KaiserNetwork.org Daily Reproductive Health Report
June 1, 2005
Women who have used oral hormonal contraceptives in the past but no longer take the pills continue to have elevated levels of a testosterone-blocking protein that reduces some women's sex drive, according to a study released at a recent meeting of the American Association of Clinical Endocrinologists, the New York Daily News reports (Lite, New York Daily News, 5/27). Claudia Panzer and Irwin Goldstein of the Boston University School of Medicine studied 124 women in their 30s who were being treated for sexual dysfunction. Half of the women were using oral contraceptives, 39 women recently had stopped using oral contraceptives and 23 had never taken oral contraceptives, according to London's Guardian (Sample, Guardian, 5/26). Every three months for one year, researchers measured the women's levels of a protein known as sex hormone binding globulin, which inhibits the body's production of testosterone. The researchers found that SHBG levels were highest in women who were taking hormonal contraception (Wheldon, Daily Telegraph, 5/27). Although SHBG levels dropped by 55% when women first stopped taking oral contraceptives, the levels remained the same six months to one year later, according to the researchers (New York Daily News, 5/27). Of the women who were not taking hormonal contraceptives, women who had taken them in the past had SHBG levels that were three to four times the levels of women who had never taken hormonal contraceptives (Daily Telegraph, 5/27).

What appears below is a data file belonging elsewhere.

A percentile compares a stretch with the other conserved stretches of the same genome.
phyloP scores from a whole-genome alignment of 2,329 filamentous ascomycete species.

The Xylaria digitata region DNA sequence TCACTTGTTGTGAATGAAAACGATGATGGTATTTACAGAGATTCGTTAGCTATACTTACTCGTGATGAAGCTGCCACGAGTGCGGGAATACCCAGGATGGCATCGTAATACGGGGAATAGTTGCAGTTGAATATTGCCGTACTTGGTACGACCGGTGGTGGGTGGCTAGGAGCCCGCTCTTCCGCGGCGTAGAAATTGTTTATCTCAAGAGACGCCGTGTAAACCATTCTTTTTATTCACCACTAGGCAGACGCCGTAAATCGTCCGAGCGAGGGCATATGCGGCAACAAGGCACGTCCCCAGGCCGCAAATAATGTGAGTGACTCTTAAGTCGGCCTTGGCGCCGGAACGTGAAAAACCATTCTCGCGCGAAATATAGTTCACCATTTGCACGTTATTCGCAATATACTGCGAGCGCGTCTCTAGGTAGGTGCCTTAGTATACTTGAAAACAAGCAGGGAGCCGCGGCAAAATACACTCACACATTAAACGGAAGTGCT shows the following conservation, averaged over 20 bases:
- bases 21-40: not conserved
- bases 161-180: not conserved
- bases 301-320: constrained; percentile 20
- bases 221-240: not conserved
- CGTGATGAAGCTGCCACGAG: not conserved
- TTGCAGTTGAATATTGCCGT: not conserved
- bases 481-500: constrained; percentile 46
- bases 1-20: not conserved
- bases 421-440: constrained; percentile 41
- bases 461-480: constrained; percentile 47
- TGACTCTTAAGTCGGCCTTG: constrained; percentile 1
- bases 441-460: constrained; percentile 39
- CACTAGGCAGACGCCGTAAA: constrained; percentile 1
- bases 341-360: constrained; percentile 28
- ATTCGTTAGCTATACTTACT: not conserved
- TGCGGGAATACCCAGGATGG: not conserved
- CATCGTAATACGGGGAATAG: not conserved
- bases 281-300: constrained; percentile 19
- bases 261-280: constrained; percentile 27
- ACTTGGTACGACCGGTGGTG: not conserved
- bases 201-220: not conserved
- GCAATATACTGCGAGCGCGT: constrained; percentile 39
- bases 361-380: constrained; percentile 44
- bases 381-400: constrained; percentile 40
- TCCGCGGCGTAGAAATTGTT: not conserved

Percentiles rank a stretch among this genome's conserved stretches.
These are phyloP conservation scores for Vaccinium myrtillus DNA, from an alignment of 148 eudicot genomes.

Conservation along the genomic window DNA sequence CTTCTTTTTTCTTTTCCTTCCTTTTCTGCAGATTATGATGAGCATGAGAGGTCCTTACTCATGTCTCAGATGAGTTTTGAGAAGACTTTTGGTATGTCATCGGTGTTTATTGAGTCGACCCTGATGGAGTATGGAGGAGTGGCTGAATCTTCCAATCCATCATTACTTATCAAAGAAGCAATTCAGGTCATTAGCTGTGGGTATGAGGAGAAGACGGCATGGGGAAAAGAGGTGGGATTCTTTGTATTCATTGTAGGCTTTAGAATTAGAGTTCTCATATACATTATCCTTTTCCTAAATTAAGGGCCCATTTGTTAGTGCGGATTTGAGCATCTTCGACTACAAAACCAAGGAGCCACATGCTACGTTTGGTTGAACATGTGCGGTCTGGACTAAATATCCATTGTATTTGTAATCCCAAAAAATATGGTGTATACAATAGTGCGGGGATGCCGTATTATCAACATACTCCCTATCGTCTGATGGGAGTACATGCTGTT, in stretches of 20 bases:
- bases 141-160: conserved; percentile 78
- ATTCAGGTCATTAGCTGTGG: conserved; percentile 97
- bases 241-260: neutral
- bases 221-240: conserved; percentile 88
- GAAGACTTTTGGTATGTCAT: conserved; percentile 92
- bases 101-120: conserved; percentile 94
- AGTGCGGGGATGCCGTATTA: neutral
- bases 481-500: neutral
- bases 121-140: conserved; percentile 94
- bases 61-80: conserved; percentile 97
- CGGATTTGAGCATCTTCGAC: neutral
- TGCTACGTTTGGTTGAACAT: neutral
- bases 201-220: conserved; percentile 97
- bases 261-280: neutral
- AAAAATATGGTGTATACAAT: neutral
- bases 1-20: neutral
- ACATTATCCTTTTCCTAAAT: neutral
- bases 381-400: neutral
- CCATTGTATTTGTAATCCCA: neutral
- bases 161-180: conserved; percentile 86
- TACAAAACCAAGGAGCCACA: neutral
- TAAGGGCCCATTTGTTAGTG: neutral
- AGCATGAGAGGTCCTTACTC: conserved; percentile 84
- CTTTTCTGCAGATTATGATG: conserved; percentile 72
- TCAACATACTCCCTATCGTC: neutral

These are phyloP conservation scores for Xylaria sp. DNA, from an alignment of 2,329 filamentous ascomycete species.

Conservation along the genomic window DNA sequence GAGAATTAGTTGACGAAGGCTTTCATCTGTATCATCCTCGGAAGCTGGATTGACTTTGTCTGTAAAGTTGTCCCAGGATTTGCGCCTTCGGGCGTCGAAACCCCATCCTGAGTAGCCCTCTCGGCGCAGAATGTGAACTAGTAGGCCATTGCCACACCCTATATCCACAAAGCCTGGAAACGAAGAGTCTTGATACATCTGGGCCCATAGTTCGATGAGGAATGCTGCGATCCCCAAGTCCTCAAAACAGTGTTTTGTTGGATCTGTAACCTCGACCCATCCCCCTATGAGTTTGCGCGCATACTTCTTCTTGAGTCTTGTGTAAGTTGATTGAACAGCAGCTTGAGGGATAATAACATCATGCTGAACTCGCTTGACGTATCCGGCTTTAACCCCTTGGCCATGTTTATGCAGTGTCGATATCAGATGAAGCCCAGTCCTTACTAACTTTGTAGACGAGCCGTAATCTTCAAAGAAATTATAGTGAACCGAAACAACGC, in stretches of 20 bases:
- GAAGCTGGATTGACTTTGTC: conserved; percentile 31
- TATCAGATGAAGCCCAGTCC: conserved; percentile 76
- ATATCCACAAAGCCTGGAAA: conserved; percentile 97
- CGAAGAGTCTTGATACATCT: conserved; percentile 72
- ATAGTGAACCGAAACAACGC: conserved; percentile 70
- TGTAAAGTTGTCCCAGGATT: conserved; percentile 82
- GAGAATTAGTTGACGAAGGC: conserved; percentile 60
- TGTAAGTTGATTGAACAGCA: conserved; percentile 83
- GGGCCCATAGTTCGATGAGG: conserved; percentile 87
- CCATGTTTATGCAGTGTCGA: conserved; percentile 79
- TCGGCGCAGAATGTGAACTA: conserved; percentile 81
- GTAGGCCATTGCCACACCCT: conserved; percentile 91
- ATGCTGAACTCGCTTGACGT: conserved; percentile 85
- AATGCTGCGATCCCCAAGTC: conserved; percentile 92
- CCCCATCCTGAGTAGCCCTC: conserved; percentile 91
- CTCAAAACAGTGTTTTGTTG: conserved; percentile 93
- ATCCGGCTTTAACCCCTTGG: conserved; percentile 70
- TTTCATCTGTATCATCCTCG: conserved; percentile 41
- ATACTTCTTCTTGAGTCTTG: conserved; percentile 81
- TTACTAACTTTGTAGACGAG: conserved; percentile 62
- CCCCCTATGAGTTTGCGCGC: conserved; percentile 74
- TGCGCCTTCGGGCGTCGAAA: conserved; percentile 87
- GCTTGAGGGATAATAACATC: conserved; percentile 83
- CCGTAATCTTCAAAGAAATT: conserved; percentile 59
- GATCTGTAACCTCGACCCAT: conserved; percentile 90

Panzer said that the researchers were "very surprised" by the results, adding, "It was always assumed that if you stop the pill, everything goes back to normal," according to the Daily News (New York Daily News, 5/27). The researchers called on doctors to warn women of the potential loss of sex drive as a result of taking hormonal contraceptives, according to the Guardian. "Birth control pills are handed out like candy, but no one is told what the pill might do for a woman's sexual function," Panzer said, adding, "Doctors who prescribe the pill should tell women about the effect it might have" (Guardian, 5/26). However, Bronwyn Stuckey of the Keogh Institute of Medical Research in Perth, Australia, said the study was "too small to be meaningful and did not reveal anything not already known," according to the West Australian. Stuckey said, "For some women, their libido actually goes up when they are on the pill because they don't have the fear of pregnancy. The link between testosterone and libido is ... not proven" (Rule, West Australian, 5/28).